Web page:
Editor's Note: This article is a commentary and update to a published article that the author wrote earlier this year. The original article – Anxiety & Fear: Processing threatening stimuli in the age of new media – discussed the growing perception of external threats from everywhere, analyzed the threats, and suggested some very specific, evidence-based actions to take to alleviate the negative and harmful reactions to the media input. As this political year has progressed, Dr. Norrholm's earlier advice becomes even more insightful and helpful. The media's need for viewers and readers and profits will likely lead to more of the same – and that is why this commentary is so timely.
Terrorism, the Zika virus, gun violence…stories about these topics dominate the news outlets. Let's face it. Fear and anxiety "sell" in such a way that, at first glance, headlines can accumulate reads, likes, and shares because of their scary language. Often, the scary sounding headline is enough to get a click but the story itself will include fearful and anxiety provoking language to keep the reader engaged.
Do we need to remain vigilant about the possibility of danger through disease, violence, or acts of terrorism? Of course. What I'm suggesting is that you take a few minutes to do some research, look at the evidence, and take some time to breathe and process what you see.
Over this past weekend, we were informed of domestic acts of violence that again pushed our sense of personal safety to the forefront. I am not trying to single out one news organization but let's take a look at some of the language from recent reports.
A single headline from this weekend references three separate attacks on U.S. soil which immediately links three events in the reader's mind and plays on one's fears for personal, community, and national safety. The events that are referred to are:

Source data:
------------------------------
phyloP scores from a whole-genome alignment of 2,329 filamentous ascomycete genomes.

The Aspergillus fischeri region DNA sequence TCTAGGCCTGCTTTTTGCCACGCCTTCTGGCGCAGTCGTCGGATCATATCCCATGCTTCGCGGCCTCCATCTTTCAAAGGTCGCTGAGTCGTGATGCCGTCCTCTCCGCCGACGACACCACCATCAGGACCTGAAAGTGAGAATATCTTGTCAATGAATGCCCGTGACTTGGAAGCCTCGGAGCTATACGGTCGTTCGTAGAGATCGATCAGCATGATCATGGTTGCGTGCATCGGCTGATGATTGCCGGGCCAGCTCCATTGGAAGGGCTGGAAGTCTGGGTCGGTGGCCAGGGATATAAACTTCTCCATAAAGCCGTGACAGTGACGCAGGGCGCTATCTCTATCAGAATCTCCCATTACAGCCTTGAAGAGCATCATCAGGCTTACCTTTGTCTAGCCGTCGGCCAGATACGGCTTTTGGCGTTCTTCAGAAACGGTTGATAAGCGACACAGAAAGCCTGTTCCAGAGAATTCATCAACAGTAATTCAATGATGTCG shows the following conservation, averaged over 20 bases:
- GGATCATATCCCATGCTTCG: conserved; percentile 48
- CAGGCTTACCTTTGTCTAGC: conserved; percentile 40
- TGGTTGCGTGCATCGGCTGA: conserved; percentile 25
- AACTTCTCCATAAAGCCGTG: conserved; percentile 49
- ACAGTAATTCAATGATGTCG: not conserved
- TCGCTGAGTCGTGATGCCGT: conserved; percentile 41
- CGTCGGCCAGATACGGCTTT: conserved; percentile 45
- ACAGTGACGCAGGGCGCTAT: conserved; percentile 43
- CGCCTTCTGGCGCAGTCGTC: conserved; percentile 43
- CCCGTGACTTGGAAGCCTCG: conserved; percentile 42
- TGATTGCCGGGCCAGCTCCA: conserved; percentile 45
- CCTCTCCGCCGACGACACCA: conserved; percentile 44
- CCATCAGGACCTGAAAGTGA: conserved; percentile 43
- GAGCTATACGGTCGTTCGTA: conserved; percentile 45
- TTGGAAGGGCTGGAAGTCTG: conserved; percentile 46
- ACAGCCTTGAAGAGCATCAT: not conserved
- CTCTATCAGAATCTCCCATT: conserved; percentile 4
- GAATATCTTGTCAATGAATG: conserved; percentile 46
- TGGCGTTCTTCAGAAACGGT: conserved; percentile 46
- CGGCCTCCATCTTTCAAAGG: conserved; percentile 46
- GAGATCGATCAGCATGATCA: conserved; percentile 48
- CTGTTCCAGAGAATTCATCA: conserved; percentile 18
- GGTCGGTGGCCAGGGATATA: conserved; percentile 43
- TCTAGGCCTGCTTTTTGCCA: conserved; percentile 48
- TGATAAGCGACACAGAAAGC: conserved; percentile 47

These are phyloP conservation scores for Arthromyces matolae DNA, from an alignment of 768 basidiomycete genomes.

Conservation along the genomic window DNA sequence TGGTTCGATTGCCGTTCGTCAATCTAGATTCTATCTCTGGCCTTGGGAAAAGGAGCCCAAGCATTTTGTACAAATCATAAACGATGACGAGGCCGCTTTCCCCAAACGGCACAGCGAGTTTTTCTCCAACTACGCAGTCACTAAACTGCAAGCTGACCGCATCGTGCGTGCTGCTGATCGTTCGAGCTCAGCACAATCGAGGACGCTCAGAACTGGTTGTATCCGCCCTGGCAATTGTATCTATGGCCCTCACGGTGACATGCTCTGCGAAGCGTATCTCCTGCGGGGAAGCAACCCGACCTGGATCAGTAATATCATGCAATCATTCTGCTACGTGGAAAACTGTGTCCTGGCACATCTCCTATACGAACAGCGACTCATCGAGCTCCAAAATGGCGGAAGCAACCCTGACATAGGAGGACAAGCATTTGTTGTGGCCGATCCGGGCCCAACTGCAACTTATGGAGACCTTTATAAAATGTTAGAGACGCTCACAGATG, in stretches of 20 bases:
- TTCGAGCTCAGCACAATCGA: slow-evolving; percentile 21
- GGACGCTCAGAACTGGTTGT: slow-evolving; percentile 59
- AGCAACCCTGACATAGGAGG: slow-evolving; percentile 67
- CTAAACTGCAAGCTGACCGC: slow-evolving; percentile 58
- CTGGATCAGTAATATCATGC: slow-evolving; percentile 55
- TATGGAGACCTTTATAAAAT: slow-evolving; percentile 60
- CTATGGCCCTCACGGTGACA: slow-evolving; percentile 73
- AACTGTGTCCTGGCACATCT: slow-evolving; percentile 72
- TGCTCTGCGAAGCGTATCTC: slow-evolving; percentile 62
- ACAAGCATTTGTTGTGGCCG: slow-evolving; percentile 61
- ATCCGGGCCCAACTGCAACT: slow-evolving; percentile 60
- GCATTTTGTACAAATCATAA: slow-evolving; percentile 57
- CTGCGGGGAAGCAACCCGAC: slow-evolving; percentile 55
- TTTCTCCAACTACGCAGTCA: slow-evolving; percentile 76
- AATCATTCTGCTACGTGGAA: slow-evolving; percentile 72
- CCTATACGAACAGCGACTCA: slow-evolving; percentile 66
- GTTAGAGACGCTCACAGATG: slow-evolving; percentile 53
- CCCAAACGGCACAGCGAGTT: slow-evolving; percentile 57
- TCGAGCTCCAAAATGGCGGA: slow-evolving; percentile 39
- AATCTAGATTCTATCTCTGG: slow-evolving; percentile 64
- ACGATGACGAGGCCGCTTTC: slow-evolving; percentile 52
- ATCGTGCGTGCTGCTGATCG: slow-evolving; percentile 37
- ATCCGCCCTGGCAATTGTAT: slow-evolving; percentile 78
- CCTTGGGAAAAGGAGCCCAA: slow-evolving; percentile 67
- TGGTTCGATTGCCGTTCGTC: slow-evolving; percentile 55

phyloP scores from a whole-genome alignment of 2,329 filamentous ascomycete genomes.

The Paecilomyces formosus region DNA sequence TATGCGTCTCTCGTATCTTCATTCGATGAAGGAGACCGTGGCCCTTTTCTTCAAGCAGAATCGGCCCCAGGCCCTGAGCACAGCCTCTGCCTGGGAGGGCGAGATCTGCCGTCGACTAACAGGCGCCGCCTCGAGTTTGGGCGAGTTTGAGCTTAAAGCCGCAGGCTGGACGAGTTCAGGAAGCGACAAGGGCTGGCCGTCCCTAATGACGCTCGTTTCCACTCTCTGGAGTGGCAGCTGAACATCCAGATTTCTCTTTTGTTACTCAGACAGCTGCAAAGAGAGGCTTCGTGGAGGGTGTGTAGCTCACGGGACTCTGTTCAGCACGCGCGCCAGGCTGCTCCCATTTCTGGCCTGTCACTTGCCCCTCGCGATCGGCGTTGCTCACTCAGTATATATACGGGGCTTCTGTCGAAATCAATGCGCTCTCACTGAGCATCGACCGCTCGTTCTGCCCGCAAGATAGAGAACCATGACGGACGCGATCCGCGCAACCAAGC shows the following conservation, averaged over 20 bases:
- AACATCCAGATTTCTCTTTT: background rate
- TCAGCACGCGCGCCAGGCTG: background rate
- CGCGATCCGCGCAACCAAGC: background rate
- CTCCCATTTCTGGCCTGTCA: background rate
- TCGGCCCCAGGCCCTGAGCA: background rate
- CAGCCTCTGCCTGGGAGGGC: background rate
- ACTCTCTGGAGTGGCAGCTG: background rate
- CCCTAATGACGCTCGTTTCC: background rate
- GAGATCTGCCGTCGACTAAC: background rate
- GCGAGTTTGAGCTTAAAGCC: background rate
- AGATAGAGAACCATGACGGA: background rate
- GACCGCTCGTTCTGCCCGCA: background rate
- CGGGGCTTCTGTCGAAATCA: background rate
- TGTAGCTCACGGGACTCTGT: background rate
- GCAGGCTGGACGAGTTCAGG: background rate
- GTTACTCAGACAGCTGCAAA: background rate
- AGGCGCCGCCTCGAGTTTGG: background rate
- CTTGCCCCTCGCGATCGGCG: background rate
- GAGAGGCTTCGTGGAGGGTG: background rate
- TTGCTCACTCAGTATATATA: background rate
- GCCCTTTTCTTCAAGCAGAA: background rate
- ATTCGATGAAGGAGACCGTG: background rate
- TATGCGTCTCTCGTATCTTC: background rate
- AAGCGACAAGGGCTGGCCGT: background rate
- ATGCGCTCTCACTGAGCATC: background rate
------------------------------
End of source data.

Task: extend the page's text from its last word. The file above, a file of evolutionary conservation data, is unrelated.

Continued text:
- the explosion in the western Manhattan neighborhood of Chelsea that injured 26 people - http://www.cnn.com/2016/09/18/us/new-york-explosion/index.html
- an explosion at a Marine Corps charity run in New Jersey - http://www.cnn.com/2016/09/17/us/nj-explosive-trash-can/index.html
- a stabbing in a Minnesota mall that injured 9 people - http://www.cnn.com/2016/09/18/us/minnesota-mall-stabbing/index.html
Despite the headlines that already contain the words "terror" or "ISIS" or "US attacks," the articles only later include the very important qualifying information that "authorities are investigating the incidents as possible acts of terror" and "that authorities have not concluded the incidents are linked." These incidents may be directly linked by the same perpetrator(s) or they may only be linked by their co-occurrence on the same weekend or a loose "with ISIS-ties" type of label. More evidence will be gathered and conclusions will be drawn in the coming days and weeks. In fact, some news agencies have proceeded with caution and highlighted the preliminary nature of the links - http://www.cbsnews.com/news/three-attacks-minnesota-chelsea-new-jersey-investigations-links-unclear/.
My point is this: The information that this may have been an act of terrorism that may have links to terrorist groups known to be targeting U.S. interests worldwide is buried after the alarm bells have been rung and the anxieties raised. For example, a statement is made in a recent article, prior to the qualifying information about possibilities that many across the country were "on edge." Were they? How many? Was a survey conducted to gauge the level of uneasiness in different parts of the country? In many ways it doesn't matter because that statement has already been printed, posted, and/or disseminated. We are under attack and you should be scared!
As I have stated in previous writings, read the label, turn the story over, ask questions, as these are productive activities in the face of these reports. Not only is that healthy advice for sifting through news stories related to terrorism and violence but also as you read, hear, and process the information presented to you by political candidates, pundits, and at the water cooler.
Recommended For You
Date of original publication: September 19, 2016
Updated: September 12, 2019